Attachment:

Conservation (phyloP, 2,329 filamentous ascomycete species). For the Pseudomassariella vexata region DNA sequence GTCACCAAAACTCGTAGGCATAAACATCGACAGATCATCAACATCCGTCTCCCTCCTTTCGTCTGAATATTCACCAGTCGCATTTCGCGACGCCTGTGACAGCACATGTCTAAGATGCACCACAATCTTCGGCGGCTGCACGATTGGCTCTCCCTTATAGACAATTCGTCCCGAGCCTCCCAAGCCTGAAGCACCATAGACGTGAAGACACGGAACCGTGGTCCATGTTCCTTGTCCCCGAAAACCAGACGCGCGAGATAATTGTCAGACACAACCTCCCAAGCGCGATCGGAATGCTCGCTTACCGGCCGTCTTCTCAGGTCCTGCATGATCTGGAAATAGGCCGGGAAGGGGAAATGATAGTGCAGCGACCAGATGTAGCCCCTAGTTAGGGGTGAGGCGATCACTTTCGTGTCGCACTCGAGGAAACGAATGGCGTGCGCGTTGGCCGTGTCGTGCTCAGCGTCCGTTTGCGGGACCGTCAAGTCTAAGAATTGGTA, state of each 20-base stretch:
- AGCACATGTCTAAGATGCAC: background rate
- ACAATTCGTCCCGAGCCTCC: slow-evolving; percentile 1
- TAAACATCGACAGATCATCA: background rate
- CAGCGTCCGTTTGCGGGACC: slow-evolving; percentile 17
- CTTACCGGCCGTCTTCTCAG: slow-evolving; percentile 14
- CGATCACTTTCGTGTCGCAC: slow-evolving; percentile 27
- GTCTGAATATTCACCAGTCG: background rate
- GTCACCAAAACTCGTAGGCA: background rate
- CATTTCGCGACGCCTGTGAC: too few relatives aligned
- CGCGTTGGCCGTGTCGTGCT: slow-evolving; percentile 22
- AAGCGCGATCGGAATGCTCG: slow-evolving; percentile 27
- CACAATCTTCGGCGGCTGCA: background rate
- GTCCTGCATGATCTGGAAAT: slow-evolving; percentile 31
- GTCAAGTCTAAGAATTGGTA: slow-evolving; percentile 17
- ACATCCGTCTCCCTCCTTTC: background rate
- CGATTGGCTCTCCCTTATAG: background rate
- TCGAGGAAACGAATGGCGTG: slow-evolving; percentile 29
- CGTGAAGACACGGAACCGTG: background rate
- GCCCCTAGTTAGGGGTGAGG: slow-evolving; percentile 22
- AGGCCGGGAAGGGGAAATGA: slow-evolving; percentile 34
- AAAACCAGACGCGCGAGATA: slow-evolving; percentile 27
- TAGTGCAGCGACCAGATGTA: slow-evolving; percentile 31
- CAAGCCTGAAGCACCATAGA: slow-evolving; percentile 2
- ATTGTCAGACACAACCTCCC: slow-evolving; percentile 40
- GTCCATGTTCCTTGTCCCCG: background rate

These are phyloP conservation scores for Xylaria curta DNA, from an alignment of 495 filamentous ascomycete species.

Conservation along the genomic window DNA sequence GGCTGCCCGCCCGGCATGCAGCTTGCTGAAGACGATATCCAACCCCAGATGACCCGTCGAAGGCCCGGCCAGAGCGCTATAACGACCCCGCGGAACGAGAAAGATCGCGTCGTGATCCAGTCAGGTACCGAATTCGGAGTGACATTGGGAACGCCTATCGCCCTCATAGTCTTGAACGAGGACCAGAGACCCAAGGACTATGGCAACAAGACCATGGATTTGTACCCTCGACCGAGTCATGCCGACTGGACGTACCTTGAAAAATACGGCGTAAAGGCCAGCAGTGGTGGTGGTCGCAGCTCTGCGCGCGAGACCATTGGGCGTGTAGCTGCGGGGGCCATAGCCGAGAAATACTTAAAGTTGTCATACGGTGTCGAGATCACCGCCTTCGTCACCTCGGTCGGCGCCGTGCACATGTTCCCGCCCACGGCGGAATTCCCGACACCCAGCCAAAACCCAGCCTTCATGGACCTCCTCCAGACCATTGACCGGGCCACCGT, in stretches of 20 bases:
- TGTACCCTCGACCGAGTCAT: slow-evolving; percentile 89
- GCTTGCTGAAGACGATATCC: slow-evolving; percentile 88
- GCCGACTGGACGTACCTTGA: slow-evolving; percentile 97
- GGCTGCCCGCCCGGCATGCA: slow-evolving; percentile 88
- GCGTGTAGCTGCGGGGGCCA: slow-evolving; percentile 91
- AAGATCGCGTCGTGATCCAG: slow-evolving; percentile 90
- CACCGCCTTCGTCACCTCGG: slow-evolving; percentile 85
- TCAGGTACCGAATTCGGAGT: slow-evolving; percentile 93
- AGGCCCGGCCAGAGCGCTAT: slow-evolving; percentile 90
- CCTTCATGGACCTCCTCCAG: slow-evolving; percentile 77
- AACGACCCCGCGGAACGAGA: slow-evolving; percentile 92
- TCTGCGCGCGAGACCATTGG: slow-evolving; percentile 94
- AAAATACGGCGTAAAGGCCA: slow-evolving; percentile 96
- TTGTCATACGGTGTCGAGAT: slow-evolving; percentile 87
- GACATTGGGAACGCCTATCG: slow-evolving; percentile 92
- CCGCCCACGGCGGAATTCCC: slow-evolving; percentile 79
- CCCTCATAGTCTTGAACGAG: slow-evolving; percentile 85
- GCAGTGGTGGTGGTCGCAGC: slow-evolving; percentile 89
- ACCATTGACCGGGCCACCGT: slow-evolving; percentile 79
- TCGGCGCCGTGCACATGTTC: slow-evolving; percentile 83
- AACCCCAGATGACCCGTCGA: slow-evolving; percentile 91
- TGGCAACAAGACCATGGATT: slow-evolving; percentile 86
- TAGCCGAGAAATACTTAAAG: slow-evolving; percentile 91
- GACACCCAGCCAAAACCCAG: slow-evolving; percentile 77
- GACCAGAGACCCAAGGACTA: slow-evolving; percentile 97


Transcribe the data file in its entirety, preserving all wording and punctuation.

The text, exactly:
Conservation (phyloP, 2,329 filamentous ascomycete species). For the Pseudomassariella vexata region DNA sequence GTCACCAAAACTCGTAGGCATAAACATCGACAGATCATCAACATCCGTCTCCCTCCTTTCGTCTGAATATTCACCAGTCGCATTTCGCGACGCCTGTGACAGCACATGTCTAAGATGCACCACAATCTTCGGCGGCTGCACGATTGGCTCTCCCTTATAGACAATTCGTCCCGAGCCTCCCAAGCCTGAAGCACCATAGACGTGAAGACACGGAACCGTGGTCCATGTTCCTTGTCCCCGAAAACCAGACGCGCGAGATAATTGTCAGACACAACCTCCCAAGCGCGATCGGAATGCTCGCTTACCGGCCGTCTTCTCAGGTCCTGCATGATCTGGAAATAGGCCGGGAAGGGGAAATGATAGTGCAGCGACCAGATGTAGCCCCTAGTTAGGGGTGAGGCGATCACTTTCGTGTCGCACTCGAGGAAACGAATGGCGTGCGCGTTGGCCGTGTCGTGCTCAGCGTCCGTTTGCGGGACCGTCAAGTCTAAGAATTGGTA, state of each 20-base stretch:
- AGCACATGTCTAAGATGCAC: background rate
- ACAATTCGTCCCGAGCCTCC: slow-evolving; percentile 1
- TAAACATCGACAGATCATCA: background rate
- CAGCGTCCGTTTGCGGGACC: slow-evolving; percentile 17
- CTTACCGGCCGTCTTCTCAG: slow-evolving; percentile 14
- CGATCACTTTCGTGTCGCAC: slow-evolving; percentile 27
- GTCTGAATATTCACCAGTCG: background rate
- GTCACCAAAACTCGTAGGCA: background rate
- CATTTCGCGACGCCTGTGAC: too few relatives aligned
- CGCGTTGGCCGTGTCGTGCT: slow-evolving; percentile 22
- AAGCGCGATCGGAATGCTCG: slow-evolving; percentile 27
- CACAATCTTCGGCGGCTGCA: background rate
- GTCCTGCATGATCTGGAAAT: slow-evolving; percentile 31
- GTCAAGTCTAAGAATTGGTA: slow-evolving; percentile 17
- ACATCCGTCTCCCTCCTTTC: background rate
- CGATTGGCTCTCCCTTATAG: background rate
- TCGAGGAAACGAATGGCGTG: slow-evolving; percentile 29
- CGTGAAGACACGGAACCGTG: background rate
- GCCCCTAGTTAGGGGTGAGG: slow-evolving; percentile 22
- AGGCCGGGAAGGGGAAATGA: slow-evolving; percentile 34
- AAAACCAGACGCGCGAGATA: slow-evolving; percentile 27
- TAGTGCAGCGACCAGATGTA: slow-evolving; percentile 31
- CAAGCCTGAAGCACCATAGA: slow-evolving; percentile 2
- ATTGTCAGACACAACCTCCC: slow-evolving; percentile 40
- GTCCATGTTCCTTGTCCCCG: background rate

These are phyloP conservation scores for Xylaria curta DNA, from an alignment of 495 filamentous ascomycete species.

Conservation along the genomic window DNA sequence GGCTGCCCGCCCGGCATGCAGCTTGCTGAAGACGATATCCAACCCCAGATGACCCGTCGAAGGCCCGGCCAGAGCGCTATAACGACCCCGCGGAACGAGAAAGATCGCGTCGTGATCCAGTCAGGTACCGAATTCGGAGTGACATTGGGAACGCCTATCGCCCTCATAGTCTTGAACGAGGACCAGAGACCCAAGGACTATGGCAACAAGACCATGGATTTGTACCCTCGACCGAGTCATGCCGACTGGACGTACCTTGAAAAATACGGCGTAAAGGCCAGCAGTGGTGGTGGTCGCAGCTCTGCGCGCGAGACCATTGGGCGTGTAGCTGCGGGGGCCATAGCCGAGAAATACTTAAAGTTGTCATACGGTGTCGAGATCACCGCCTTCGTCACCTCGGTCGGCGCCGTGCACATGTTCCCGCCCACGGCGGAATTCCCGACACCCAGCCAAAACCCAGCCTTCATGGACCTCCTCCAGACCATTGACCGGGCCACCGT, in stretches of 20 bases:
- TGTACCCTCGACCGAGTCAT: slow-evolving; percentile 89
- GCTTGCTGAAGACGATATCC: slow-evolving; percentile 88
- GCCGACTGGACGTACCTTGA: slow-evolving; percentile 97
- GGCTGCCCGCCCGGCATGCA: slow-evolving; percentile 88
- GCGTGTAGCTGCGGGGGCCA: slow-evolving; percentile 91
- AAGATCGCGTCGTGATCCAG: slow-evolving; percentile 90
- CACCGCCTTCGTCACCTCGG: slow-evolving; percentile 85
- TCAGGTACCGAATTCGGAGT: slow-evolving; percentile 93
- AGGCCCGGCCAGAGCGCTAT: slow-evolving; percentile 90
- CCTTCATGGACCTCCTCCAG: slow-evolving; percentile 77
- AACGACCCCGCGGAACGAGA: slow-evolving; percentile 92
- TCTGCGCGCGAGACCATTGG: slow-evolving; percentile 94
- AAAATACGGCGTAAAGGCCA: slow-evolving; percentile 96
- TTGTCATACGGTGTCGAGAT: slow-evolving; percentile 87
- GACATTGGGAACGCCTATCG: slow-evolving; percentile 92
- CCGCCCACGGCGGAATTCCC: slow-evolving; percentile 79
- CCCTCATAGTCTTGAACGAG: slow-evolving; percentile 85
- GCAGTGGTGGTGGTCGCAGC: slow-evolving; percentile 89
- ACCATTGACCGGGCCACCGT: slow-evolving; percentile 79
- TCGGCGCCGTGCACATGTTC: slow-evolving; percentile 83
- AACCCCAGATGACCCGTCGA: slow-evolving; percentile 91
- TGGCAACAAGACCATGGATT: slow-evolving; percentile 86
- TAGCCGAGAAATACTTAAAG: slow-evolving; percentile 91
- GACACCCAGCCAAAACCCAG: slow-evolving; percentile 77
- GACCAGAGACCCAAGGACTA: slow-evolving; percentile 97